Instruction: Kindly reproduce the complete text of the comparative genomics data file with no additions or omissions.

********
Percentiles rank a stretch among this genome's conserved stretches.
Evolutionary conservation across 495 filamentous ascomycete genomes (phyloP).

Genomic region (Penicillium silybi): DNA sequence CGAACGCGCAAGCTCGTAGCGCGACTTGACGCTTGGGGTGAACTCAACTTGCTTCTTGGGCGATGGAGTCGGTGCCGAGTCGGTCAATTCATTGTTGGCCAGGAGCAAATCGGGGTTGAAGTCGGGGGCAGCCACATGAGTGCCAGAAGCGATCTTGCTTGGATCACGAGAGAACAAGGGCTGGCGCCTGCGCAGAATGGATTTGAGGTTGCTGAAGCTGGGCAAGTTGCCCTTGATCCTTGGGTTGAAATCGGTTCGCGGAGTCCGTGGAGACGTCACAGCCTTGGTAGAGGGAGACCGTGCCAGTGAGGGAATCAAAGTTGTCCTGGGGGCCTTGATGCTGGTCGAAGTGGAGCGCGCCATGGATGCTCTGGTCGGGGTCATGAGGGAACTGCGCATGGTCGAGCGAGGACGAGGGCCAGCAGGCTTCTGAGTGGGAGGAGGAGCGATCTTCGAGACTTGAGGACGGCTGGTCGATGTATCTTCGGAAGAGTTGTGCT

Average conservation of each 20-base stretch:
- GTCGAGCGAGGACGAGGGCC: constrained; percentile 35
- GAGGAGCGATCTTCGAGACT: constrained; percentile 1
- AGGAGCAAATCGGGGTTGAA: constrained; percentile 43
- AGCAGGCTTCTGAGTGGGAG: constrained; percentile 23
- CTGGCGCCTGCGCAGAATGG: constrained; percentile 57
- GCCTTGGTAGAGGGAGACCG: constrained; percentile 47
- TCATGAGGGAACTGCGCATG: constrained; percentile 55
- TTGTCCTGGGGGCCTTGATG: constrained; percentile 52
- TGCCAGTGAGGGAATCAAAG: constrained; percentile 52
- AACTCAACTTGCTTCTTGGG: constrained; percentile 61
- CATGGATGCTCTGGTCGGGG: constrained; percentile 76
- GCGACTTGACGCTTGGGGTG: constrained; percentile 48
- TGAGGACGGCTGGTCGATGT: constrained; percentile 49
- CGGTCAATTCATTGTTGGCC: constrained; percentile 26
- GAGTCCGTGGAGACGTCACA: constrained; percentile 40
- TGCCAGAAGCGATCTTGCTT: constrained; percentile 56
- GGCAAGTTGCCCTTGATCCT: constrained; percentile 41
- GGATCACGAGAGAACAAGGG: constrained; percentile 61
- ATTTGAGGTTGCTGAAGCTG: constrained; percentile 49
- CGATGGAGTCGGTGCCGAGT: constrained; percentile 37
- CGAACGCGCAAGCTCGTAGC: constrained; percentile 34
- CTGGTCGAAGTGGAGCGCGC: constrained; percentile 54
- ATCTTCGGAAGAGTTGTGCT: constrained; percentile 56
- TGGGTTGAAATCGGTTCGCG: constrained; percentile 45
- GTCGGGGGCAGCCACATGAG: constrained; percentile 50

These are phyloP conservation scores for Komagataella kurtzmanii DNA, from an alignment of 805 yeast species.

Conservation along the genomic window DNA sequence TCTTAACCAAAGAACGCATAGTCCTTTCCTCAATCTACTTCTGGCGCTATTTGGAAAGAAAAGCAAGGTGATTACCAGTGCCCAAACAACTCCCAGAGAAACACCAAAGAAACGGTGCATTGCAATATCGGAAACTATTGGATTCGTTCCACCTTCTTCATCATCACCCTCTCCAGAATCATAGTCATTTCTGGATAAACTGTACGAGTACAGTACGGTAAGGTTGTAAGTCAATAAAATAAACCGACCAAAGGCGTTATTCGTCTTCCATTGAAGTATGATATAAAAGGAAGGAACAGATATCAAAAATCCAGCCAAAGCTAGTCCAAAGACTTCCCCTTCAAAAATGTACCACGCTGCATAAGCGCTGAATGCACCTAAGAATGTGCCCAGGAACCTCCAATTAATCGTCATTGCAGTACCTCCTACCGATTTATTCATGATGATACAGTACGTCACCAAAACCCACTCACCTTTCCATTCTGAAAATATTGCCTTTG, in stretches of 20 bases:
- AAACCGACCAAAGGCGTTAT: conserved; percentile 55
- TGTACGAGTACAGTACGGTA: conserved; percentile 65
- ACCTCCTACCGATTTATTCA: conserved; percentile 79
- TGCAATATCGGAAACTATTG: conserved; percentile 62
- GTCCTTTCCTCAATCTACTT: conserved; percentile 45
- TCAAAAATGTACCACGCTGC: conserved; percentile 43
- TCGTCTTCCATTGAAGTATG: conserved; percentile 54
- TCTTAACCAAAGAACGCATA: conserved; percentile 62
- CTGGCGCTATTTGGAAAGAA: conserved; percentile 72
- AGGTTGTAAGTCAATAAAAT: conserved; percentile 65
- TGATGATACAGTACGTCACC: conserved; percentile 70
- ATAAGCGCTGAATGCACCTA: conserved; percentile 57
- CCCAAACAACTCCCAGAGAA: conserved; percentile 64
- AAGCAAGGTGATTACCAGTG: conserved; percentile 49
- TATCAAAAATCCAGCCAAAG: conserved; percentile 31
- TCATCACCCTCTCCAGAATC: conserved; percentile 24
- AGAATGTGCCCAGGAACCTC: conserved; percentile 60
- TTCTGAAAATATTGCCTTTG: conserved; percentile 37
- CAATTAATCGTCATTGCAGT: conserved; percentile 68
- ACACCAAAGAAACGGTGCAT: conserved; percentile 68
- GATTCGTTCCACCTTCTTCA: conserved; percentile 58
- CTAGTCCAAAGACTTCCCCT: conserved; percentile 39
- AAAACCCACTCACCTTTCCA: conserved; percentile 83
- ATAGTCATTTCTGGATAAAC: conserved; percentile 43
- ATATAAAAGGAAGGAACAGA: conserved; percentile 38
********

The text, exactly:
Percentiles rank a stretch among this genome's conserved stretches.
Evolutionary conservation across 495 filamentous ascomycete genomes (phyloP).

Genomic region (Penicillium silybi): DNA sequence CGAACGCGCAAGCTCGTAGCGCGACTTGACGCTTGGGGTGAACTCAACTTGCTTCTTGGGCGATGGAGTCGGTGCCGAGTCGGTCAATTCATTGTTGGCCAGGAGCAAATCGGGGTTGAAGTCGGGGGCAGCCACATGAGTGCCAGAAGCGATCTTGCTTGGATCACGAGAGAACAAGGGCTGGCGCCTGCGCAGAATGGATTTGAGGTTGCTGAAGCTGGGCAAGTTGCCCTTGATCCTTGGGTTGAAATCGGTTCGCGGAGTCCGTGGAGACGTCACAGCCTTGGTAGAGGGAGACCGTGCCAGTGAGGGAATCAAAGTTGTCCTGGGGGCCTTGATGCTGGTCGAAGTGGAGCGCGCCATGGATGCTCTGGTCGGGGTCATGAGGGAACTGCGCATGGTCGAGCGAGGACGAGGGCCAGCAGGCTTCTGAGTGGGAGGAGGAGCGATCTTCGAGACTTGAGGACGGCTGGTCGATGTATCTTCGGAAGAGTTGTGCT

Average conservation of each 20-base stretch:
- GTCGAGCGAGGACGAGGGCC: constrained; percentile 35
- GAGGAGCGATCTTCGAGACT: constrained; percentile 1
- AGGAGCAAATCGGGGTTGAA: constrained; percentile 43
- AGCAGGCTTCTGAGTGGGAG: constrained; percentile 23
- CTGGCGCCTGCGCAGAATGG: constrained; percentile 57
- GCCTTGGTAGAGGGAGACCG: constrained; percentile 47
- TCATGAGGGAACTGCGCATG: constrained; percentile 55
- TTGTCCTGGGGGCCTTGATG: constrained; percentile 52
- TGCCAGTGAGGGAATCAAAG: constrained; percentile 52
- AACTCAACTTGCTTCTTGGG: constrained; percentile 61
- CATGGATGCTCTGGTCGGGG: constrained; percentile 76
- GCGACTTGACGCTTGGGGTG: constrained; percentile 48
- TGAGGACGGCTGGTCGATGT: constrained; percentile 49
- CGGTCAATTCATTGTTGGCC: constrained; percentile 26
- GAGTCCGTGGAGACGTCACA: constrained; percentile 40
- TGCCAGAAGCGATCTTGCTT: constrained; percentile 56
- GGCAAGTTGCCCTTGATCCT: constrained; percentile 41
- GGATCACGAGAGAACAAGGG: constrained; percentile 61
- ATTTGAGGTTGCTGAAGCTG: constrained; percentile 49
- CGATGGAGTCGGTGCCGAGT: constrained; percentile 37
- CGAACGCGCAAGCTCGTAGC: constrained; percentile 34
- CTGGTCGAAGTGGAGCGCGC: constrained; percentile 54
- ATCTTCGGAAGAGTTGTGCT: constrained; percentile 56
- TGGGTTGAAATCGGTTCGCG: constrained; percentile 45
- GTCGGGGGCAGCCACATGAG: constrained; percentile 50

These are phyloP conservation scores for Komagataella kurtzmanii DNA, from an alignment of 805 yeast species.

Conservation along the genomic window DNA sequence TCTTAACCAAAGAACGCATAGTCCTTTCCTCAATCTACTTCTGGCGCTATTTGGAAAGAAAAGCAAGGTGATTACCAGTGCCCAAACAACTCCCAGAGAAACACCAAAGAAACGGTGCATTGCAATATCGGAAACTATTGGATTCGTTCCACCTTCTTCATCATCACCCTCTCCAGAATCATAGTCATTTCTGGATAAACTGTACGAGTACAGTACGGTAAGGTTGTAAGTCAATAAAATAAACCGACCAAAGGCGTTATTCGTCTTCCATTGAAGTATGATATAAAAGGAAGGAACAGATATCAAAAATCCAGCCAAAGCTAGTCCAAAGACTTCCCCTTCAAAAATGTACCACGCTGCATAAGCGCTGAATGCACCTAAGAATGTGCCCAGGAACCTCCAATTAATCGTCATTGCAGTACCTCCTACCGATTTATTCATGATGATACAGTACGTCACCAAAACCCACTCACCTTTCCATTCTGAAAATATTGCCTTTG, in stretches of 20 bases:
- AAACCGACCAAAGGCGTTAT: conserved; percentile 55
- TGTACGAGTACAGTACGGTA: conserved; percentile 65
- ACCTCCTACCGATTTATTCA: conserved; percentile 79
- TGCAATATCGGAAACTATTG: conserved; percentile 62
- GTCCTTTCCTCAATCTACTT: conserved; percentile 45
- TCAAAAATGTACCACGCTGC: conserved; percentile 43
- TCGTCTTCCATTGAAGTATG: conserved; percentile 54
- TCTTAACCAAAGAACGCATA: conserved; percentile 62
- CTGGCGCTATTTGGAAAGAA: conserved; percentile 72
- AGGTTGTAAGTCAATAAAAT: conserved; percentile 65
- TGATGATACAGTACGTCACC: conserved; percentile 70
- ATAAGCGCTGAATGCACCTA: conserved; percentile 57
- CCCAAACAACTCCCAGAGAA: conserved; percentile 64
- AAGCAAGGTGATTACCAGTG: conserved; percentile 49
- TATCAAAAATCCAGCCAAAG: conserved; percentile 31
- TCATCACCCTCTCCAGAATC: conserved; percentile 24
- AGAATGTGCCCAGGAACCTC: conserved; percentile 60
- TTCTGAAAATATTGCCTTTG: conserved; percentile 37
- CAATTAATCGTCATTGCAGT: conserved; percentile 68
- ACACCAAAGAAACGGTGCAT: conserved; percentile 68
- GATTCGTTCCACCTTCTTCA: conserved; percentile 58
- CTAGTCCAAAGACTTCCCCT: conserved; percentile 39
- AAAACCCACTCACCTTTCCA: conserved; percentile 83
- ATAGTCATTTCTGGATAAAC: conserved; percentile 43
- ATATAAAAGGAAGGAACAGA: conserved; percentile 38